With August upon us and hot temperatures baking our gardens, it’s time to investigate ways to save water. Below are three awesome water-saving tips for the garden that might help you keep your garden in better shape for less money through the hot season.
1 – Place Plants with Similar Needs Together
Rainfall is incredibly variable annually and the amount of water you need in your garden varies as well. Summers in Illinois can be swelteringly hot and drought is a regular concern in late July and August. Some plants, like roses or begonias, will need constant attention during these months. However, other types of plants, like sedum or prickly pear cactus thrive in the heat. Planting beds according to watering requirements is as important as grouping plants accordingly for sunlight requirements. Placing plants with other plants that have very similar water needs (see above) will help you have more long-term success with growing. As a rule of thumb, it is better to water your plants deeply once or twice per week – at least one inch of water – rather than water shallowly every day of the week.
2 – Use a Timer for Your Drip Systems
This season I installed drip systems on my elevated beds from Gardeners.com. I am attaching a programmable timer to the drip irrigation and watering in the early morning hours so that I save water and can be assured that even when I am out of town touring my elevated beds are being taken care of properly. Above you see the WaterEase Programmable Timer from Gardeners.com which I hooked up to use for my elevated beds with great success this year. I like it because it is waterproof to the elements and allows me to have total control over watering. It waters very early mornings (4:00 AM) before the dewpoint rises in order to have the soil stay moist longer before the heat of the day kicks in.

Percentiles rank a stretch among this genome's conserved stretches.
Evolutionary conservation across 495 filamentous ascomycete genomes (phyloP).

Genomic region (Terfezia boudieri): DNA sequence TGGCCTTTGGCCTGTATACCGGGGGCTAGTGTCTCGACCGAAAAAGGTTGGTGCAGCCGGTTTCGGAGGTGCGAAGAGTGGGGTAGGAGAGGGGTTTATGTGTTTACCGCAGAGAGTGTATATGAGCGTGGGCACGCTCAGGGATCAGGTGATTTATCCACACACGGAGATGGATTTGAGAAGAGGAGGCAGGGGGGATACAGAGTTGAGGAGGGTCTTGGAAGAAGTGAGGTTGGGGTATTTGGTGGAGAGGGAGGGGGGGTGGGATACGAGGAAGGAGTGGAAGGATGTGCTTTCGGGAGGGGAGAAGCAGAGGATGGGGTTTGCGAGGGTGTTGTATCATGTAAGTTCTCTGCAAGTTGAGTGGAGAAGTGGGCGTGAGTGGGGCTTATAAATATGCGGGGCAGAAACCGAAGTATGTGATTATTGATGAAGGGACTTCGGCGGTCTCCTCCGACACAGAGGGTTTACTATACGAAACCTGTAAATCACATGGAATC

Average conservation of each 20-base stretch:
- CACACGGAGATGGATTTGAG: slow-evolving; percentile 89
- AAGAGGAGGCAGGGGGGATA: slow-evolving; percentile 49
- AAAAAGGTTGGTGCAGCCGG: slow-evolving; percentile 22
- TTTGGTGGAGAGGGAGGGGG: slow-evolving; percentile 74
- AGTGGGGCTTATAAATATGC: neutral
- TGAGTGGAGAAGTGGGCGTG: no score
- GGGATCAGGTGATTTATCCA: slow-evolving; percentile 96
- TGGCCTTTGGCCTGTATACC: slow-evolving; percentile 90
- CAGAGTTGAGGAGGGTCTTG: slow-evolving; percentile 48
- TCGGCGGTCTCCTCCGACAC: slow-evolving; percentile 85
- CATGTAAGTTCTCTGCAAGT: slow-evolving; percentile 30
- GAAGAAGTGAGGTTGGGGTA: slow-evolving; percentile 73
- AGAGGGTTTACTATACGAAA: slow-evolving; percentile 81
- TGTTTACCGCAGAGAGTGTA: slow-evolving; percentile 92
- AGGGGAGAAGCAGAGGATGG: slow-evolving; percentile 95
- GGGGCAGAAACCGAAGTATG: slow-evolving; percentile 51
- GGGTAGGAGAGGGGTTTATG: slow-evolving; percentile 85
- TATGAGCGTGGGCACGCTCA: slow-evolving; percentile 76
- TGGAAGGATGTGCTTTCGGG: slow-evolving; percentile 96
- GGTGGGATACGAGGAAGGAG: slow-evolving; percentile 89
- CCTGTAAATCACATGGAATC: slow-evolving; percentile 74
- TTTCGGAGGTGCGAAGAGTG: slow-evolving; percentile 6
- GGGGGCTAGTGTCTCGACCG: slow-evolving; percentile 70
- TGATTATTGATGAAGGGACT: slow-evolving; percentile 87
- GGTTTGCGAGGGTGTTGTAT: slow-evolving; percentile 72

3 – Water with Rain Barrel Water Whenever Possible
Have you ever noticed that you can water a plant for weeks with city water with no real increase in plant size, then it rains for less than an hour and your plants grow an inch? This is because the chemicals found in most city water like fluoride and chlorine are not a plant’s preferred nutrient choice. A rain barrel, like the Deluxe Rain Barrel from Gardeners.com above, collects and stores rainwater from rooftops, preventing less strain on our stormwater systems. This water is stored in the rain barrel and can be used later for watering your landscape. Stormwater runoff is the leading type of residential non-point source pollution and is a large concern for those monitoring our earth’s oceans and water systems. Typically, water from your roof flows through roof gutter downspouts and becomes stormwater runoff, ultimately moving onto paved surfaces collecting oil and other chemicals, and then eventually funneling into a storm drain. Many of our stormwater systems are over-taxed. All the water from stormwater systems eventually ends up in the ocean.
Rain barrels allow you to collect and use fresh rainwater instead of city water, thereby keeping water out of the stormwater systems. Rain barrels are excellent garden helpers as they save money and provide your garden plants with a drink they really enjoy. Another reason to use a rain barrel is that during the summer months, residential water use increases approximately 40% because of outdoor landscape requirements, so is, therefore, a great way to conserve while you are saving money. Assembling a rain barrel is fairly easy — once it is shipped out to your place, simply pull it out of the box and be sure the backflow tube inside the barrel (right), the overflow hose (below), and the nozzle (below) are firmly attached.
Water conservation is important for the environment and for a homeowner’s bottom dollar. Using the above water-saving tips for watering your garden might seem a small effort, but every little bit counts and truly makes a difference.